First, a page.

Editor’s Note: Before the Paralympic Games open on September 7, we’ll be introducing you to the U.S. Paralympic athletes who will be competing in visual impairment categories in Rio de Janeiro through a series entitled “Rio-Bound”. Follow along on our website and social media with #riobound. Though the torch was extinguished at the Rio 2016 Olympic Games Closing Ceremony on Sunday, August 21, we’re counting down the days until it is re-lit for the Paralympic Games! A full schedule of events can be found at www.rio2016.com. You can tune into NBC and NBCSN (broadcast schedule here) or stream Games coverage live online at www.paralympic.org or https://www.dailymotion.com/Paralympics.
Birthdate: February 5, 1994
Hometown: Peachtree City, Ga.
High School: Lighthouse High School
College: University of Georgia
Motto: “Almost every successful person begins with two beliefs; the future can be better than the present and I have the power to make it so.”
2015 ParaPan American Games – silver
2014 IBSA World Goalball Championships – gold
2013 Parapan American Games – gold
2012 Paralympic Games – 6th
Born with aniridia and nystagmus, Amanda’s parents, Winfred and Elizabeth Dennis, encouraged to participate in adaptive sport. At 7 years old, Amanda attended a Sports Education Camp hosted by Blaze Sports and learned about goalball. She instantly fell in love with the sport. When she’s not improving her goalball game, Amanda enjoys anything outdoors, reading books, and any type of sport.
We recently caught up with Amanda to find out what she’s looking forward to in Rio and how she’s preparing.
USABA: What are you most looking forward to about the Brazilian culture?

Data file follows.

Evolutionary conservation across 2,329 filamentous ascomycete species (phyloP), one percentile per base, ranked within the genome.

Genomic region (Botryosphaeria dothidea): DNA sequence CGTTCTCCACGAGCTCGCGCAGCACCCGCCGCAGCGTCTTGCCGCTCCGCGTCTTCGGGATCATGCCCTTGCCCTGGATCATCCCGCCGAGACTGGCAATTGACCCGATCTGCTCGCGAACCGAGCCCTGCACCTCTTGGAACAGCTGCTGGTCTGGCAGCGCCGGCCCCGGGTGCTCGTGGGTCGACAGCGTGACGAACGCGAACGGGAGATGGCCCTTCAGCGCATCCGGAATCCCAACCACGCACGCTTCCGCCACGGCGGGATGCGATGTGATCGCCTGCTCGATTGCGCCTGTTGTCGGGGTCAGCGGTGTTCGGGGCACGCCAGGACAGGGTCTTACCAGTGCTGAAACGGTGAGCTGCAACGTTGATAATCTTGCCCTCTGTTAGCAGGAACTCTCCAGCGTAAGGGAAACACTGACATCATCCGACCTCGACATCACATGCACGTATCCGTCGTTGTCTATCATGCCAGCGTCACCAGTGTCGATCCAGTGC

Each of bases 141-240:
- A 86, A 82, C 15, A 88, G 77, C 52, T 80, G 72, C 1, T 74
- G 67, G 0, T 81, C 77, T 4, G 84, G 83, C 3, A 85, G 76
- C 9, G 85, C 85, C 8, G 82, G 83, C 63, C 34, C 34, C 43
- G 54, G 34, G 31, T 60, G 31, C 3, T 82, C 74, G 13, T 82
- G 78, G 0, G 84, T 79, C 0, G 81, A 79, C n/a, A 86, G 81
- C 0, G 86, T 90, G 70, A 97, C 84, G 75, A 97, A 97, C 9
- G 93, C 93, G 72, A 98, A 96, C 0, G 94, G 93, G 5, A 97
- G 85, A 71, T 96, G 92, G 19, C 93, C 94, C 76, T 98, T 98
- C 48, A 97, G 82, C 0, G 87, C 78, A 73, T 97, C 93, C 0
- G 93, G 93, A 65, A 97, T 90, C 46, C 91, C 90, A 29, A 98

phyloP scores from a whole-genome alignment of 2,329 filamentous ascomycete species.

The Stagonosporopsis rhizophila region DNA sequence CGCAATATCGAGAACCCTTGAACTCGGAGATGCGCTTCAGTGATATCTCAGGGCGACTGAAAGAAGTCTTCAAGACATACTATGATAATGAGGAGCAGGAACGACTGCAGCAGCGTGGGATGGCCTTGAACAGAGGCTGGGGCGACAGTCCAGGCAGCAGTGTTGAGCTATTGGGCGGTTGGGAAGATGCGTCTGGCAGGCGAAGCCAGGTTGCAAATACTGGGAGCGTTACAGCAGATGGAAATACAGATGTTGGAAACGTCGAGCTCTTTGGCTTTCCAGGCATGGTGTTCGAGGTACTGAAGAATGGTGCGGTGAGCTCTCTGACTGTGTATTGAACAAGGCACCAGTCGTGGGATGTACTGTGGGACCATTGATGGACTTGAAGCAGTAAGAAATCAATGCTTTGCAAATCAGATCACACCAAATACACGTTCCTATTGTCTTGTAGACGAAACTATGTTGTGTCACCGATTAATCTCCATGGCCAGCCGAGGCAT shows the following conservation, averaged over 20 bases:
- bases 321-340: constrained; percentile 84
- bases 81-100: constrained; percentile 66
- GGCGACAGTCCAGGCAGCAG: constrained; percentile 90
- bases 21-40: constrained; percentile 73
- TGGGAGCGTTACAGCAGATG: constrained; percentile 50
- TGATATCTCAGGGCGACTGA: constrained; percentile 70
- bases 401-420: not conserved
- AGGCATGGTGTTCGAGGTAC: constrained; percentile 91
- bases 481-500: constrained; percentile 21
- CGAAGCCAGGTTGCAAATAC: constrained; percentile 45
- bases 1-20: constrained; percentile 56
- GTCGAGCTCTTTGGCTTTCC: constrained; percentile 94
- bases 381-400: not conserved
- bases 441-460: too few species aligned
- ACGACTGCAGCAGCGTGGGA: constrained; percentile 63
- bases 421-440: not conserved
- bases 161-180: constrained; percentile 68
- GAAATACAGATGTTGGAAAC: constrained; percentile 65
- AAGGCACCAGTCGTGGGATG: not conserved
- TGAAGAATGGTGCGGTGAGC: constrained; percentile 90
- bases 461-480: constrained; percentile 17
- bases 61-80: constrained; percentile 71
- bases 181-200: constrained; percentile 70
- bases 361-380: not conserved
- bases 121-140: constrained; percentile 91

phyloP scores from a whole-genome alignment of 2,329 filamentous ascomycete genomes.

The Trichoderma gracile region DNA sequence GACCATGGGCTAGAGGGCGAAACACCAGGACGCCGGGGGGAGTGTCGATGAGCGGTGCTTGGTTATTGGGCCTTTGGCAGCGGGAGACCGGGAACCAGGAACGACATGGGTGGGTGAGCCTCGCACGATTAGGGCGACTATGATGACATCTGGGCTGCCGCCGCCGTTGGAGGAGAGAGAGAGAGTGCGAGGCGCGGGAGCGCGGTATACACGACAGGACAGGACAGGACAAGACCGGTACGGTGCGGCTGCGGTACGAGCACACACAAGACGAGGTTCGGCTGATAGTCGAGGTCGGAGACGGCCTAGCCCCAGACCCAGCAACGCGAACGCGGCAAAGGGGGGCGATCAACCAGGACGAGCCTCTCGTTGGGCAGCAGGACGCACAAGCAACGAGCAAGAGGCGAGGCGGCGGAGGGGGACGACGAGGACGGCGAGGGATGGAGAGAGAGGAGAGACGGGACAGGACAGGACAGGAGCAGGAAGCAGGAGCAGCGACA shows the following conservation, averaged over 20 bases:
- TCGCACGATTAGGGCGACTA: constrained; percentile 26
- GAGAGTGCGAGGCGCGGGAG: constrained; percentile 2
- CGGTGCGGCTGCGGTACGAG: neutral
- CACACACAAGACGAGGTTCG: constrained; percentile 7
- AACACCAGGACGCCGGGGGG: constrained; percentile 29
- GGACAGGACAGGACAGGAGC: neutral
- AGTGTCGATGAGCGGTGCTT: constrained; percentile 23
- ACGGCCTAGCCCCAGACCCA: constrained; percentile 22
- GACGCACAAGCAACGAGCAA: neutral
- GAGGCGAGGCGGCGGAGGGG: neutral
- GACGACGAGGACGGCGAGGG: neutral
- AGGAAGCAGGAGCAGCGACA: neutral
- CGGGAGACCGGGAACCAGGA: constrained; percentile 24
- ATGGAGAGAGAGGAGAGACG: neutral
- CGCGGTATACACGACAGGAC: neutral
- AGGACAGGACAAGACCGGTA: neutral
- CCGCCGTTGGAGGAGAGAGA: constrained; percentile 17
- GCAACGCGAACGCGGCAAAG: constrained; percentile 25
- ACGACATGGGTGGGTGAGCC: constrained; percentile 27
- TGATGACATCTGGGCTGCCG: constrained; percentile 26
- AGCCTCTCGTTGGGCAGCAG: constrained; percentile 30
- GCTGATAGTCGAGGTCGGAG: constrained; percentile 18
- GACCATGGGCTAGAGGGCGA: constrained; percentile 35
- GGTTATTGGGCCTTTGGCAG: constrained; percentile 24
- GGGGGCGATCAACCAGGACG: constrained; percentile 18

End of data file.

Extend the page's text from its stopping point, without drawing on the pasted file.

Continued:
AD: I don’t really know too much about the culture in Brazil but I’m excited to try some of their food!
USABA: What are you most looking forward to in Rio?
AD: I’m looking forward to competing. After all, that’s why we’re down there – to show everyone what we’re made of. We’ve been working toward getting on the podium, and it’ll be awesome to show everyone who we are and what we’re capable of.
USABA: How are you preparing for the Rio 2016 Paralympic Games?
AD: I spent the summer in Portland, Oregon, playing goalball daily. I improved my skills and stayed in shape through strength and conditioning.
USABA: What is a typical day of training like for you?
AD: We usually have an hour to an hour-and-a-half of goalball-related practice in the morning where we’ll work on things like accuracy, penalties, different throws and defense. In the afternoon we’ll have a strength and conditioning workout where we’ll work on speed with intervals and an actual strength workout. I’ll follow this training program during the week and on Saturdays, practice goalball for 7 hours. Sundays are for recovery and rest.
USABA: Who do you thank for helping you get to this point in your athletic career?
AD: There are a lot of people I thank for getting me to this point in my career but none more than both of my parents. My parents are a huge reason I am who I am today. When I was little, they drove me an hour to practice in Atlanta, simply because I enjoyed playing goalball. They have always supported me both financially and psychologically, offering words of wisdom and verbal support. They also helped build a non-profit organization, Georgia Association of Blind Athletes that has helped multiple goalball athletes over the years. They have been the most involved with helping me grow as an athlete, whether it was through coaching, or the mental hiccups along the way. I wouldn’t be where I am today without them. They are the people I thank the most.
Amanda takes the court with the U.S. Women’s Goalball Team on September 8 against host country Brazil. The full tournament schedule is available here. Follow Team USA’s success on social media and on www.usaba.org.